Inderscience Publishers

Deforestation, economic prosperity, and political institutions in East Asia and the Pacific

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By examining annual data (1994-2003) for 15 countries from East Asia and the Pacific, this study provides an analysis of the effects of political institutions and other socioeconomic factors on deforestation. Results show that economic prosperity does not automatically cause higher environmental quality. Furthermore, it was found that population growth and agricultural sector growth worsen deforestation. In contrast, openness to international trade was observed to reduce deforestation. More importantly, greater political freedom was associated with poorer environmental quality. As in Olson's theory, in the presence of powerful special interest groups, policies might fall short of improving environmental regulation. Added to this is the presence of myopic voters which may impede the progress of environmental programmes.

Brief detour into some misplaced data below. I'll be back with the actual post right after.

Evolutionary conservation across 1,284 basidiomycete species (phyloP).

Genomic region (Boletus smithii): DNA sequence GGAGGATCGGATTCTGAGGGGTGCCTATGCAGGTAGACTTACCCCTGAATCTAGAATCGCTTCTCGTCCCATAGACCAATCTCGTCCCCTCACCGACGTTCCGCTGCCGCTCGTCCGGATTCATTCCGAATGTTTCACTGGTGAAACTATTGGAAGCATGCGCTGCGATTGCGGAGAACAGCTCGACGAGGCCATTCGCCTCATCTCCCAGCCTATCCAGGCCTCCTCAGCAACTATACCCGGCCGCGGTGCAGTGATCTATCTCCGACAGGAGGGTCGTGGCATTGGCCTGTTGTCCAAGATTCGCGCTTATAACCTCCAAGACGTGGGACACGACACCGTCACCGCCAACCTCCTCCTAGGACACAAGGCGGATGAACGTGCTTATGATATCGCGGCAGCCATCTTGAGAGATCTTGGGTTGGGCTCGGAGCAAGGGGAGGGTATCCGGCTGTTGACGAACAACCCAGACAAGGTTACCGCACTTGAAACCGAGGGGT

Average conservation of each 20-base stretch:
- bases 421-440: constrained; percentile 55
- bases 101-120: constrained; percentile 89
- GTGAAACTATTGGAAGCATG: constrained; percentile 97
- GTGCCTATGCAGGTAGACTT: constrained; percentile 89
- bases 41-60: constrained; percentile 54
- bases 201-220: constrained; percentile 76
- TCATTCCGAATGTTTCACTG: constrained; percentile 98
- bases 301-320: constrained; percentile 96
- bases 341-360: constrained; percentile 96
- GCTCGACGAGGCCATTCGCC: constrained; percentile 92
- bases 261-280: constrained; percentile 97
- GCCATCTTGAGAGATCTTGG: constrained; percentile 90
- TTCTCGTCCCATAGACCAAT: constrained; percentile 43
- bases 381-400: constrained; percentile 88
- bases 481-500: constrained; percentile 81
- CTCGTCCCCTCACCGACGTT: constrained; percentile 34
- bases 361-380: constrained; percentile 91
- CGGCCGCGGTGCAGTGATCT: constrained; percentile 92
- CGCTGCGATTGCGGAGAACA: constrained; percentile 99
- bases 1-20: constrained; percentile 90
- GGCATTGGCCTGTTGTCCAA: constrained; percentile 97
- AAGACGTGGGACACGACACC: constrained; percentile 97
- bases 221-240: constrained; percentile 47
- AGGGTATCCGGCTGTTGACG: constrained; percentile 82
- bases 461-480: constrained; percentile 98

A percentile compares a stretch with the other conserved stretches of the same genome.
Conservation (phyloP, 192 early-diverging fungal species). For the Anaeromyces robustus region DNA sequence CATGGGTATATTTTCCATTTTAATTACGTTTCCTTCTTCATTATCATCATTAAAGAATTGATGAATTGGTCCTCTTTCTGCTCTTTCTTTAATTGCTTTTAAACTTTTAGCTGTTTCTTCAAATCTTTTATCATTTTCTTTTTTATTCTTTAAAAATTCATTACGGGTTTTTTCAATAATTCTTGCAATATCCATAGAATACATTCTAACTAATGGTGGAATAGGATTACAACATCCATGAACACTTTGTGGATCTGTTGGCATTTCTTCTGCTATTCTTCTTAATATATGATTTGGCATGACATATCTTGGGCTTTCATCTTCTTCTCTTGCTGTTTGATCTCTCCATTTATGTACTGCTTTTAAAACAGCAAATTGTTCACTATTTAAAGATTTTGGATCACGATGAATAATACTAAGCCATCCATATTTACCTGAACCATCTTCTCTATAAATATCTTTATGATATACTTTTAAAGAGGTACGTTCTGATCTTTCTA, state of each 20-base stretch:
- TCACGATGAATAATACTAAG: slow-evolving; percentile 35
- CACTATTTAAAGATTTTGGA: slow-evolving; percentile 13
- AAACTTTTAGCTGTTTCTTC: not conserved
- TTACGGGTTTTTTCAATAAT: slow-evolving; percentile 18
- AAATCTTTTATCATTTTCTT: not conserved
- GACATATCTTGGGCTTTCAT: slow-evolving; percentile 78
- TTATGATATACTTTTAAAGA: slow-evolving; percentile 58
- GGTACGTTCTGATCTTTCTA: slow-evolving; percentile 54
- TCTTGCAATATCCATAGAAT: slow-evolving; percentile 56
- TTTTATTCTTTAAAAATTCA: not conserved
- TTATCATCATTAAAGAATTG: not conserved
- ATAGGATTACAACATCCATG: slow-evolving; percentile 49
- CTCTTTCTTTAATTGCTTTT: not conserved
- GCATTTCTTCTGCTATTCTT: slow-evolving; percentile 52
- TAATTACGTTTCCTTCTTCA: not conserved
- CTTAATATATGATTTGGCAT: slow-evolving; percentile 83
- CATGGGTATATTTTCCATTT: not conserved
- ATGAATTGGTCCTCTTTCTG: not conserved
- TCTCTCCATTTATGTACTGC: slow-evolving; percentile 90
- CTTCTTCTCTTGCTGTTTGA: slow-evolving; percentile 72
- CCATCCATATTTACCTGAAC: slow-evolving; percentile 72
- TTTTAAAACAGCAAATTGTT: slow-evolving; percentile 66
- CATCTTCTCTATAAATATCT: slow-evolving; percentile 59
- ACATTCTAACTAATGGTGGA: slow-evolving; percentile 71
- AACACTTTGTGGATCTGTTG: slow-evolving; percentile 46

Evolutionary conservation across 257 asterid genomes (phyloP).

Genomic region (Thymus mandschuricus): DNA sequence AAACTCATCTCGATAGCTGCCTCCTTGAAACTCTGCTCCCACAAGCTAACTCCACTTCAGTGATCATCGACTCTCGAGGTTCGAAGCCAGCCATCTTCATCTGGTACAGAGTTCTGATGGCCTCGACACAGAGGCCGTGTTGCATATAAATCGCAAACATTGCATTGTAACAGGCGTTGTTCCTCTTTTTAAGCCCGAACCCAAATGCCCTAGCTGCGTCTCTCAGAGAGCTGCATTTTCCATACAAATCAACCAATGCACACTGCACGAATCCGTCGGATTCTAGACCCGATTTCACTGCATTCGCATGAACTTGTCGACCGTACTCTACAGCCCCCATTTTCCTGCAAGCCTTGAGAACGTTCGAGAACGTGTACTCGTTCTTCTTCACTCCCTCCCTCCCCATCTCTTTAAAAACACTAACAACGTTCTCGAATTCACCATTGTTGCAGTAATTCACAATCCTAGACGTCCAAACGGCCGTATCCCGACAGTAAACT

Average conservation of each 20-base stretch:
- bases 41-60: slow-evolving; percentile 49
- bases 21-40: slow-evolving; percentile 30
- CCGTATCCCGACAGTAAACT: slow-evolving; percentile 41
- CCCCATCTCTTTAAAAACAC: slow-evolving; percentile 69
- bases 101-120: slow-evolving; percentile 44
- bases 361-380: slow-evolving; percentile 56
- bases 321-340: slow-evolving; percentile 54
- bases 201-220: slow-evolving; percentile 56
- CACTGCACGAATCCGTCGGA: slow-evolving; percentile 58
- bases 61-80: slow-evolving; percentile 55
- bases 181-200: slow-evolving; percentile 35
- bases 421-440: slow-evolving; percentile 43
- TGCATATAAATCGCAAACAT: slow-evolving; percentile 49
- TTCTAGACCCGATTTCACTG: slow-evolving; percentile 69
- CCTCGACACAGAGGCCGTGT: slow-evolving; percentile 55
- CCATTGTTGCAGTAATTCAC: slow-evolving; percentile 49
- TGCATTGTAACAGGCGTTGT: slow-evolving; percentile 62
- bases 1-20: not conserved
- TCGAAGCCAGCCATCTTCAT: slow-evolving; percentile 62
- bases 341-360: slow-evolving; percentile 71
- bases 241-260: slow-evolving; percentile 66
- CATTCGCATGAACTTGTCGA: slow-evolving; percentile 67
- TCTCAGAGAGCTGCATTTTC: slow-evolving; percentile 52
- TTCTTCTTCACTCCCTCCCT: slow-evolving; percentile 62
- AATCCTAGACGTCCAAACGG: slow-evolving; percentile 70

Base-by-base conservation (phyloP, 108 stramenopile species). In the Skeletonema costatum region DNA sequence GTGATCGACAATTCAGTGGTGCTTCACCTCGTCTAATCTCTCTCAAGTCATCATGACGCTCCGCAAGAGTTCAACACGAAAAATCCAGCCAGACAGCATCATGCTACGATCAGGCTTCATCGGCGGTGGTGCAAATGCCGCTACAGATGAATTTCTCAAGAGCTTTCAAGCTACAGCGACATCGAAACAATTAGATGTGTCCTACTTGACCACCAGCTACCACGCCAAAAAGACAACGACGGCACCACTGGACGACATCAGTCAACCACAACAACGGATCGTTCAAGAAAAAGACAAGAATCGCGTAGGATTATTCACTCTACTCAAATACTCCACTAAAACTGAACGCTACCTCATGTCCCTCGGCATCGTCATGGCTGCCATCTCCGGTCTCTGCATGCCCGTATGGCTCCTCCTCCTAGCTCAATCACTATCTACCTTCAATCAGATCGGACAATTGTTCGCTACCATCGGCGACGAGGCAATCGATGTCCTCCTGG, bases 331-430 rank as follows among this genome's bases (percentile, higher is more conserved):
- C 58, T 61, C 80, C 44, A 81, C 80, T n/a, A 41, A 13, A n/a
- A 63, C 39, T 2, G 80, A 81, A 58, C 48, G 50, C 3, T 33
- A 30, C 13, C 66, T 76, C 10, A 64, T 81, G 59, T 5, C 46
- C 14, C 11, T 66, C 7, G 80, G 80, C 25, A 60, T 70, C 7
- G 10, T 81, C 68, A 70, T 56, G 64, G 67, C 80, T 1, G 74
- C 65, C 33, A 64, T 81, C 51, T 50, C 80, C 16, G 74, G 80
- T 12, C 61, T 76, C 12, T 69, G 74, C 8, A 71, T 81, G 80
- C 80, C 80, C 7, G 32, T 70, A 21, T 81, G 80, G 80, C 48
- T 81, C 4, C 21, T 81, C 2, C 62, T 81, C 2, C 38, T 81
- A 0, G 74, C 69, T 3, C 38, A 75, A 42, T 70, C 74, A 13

Keywords: deforestation, political institutions, East Asia, Pacific, economic prosperity, environmental quality, population growth, agriculture, international trade, political freedom

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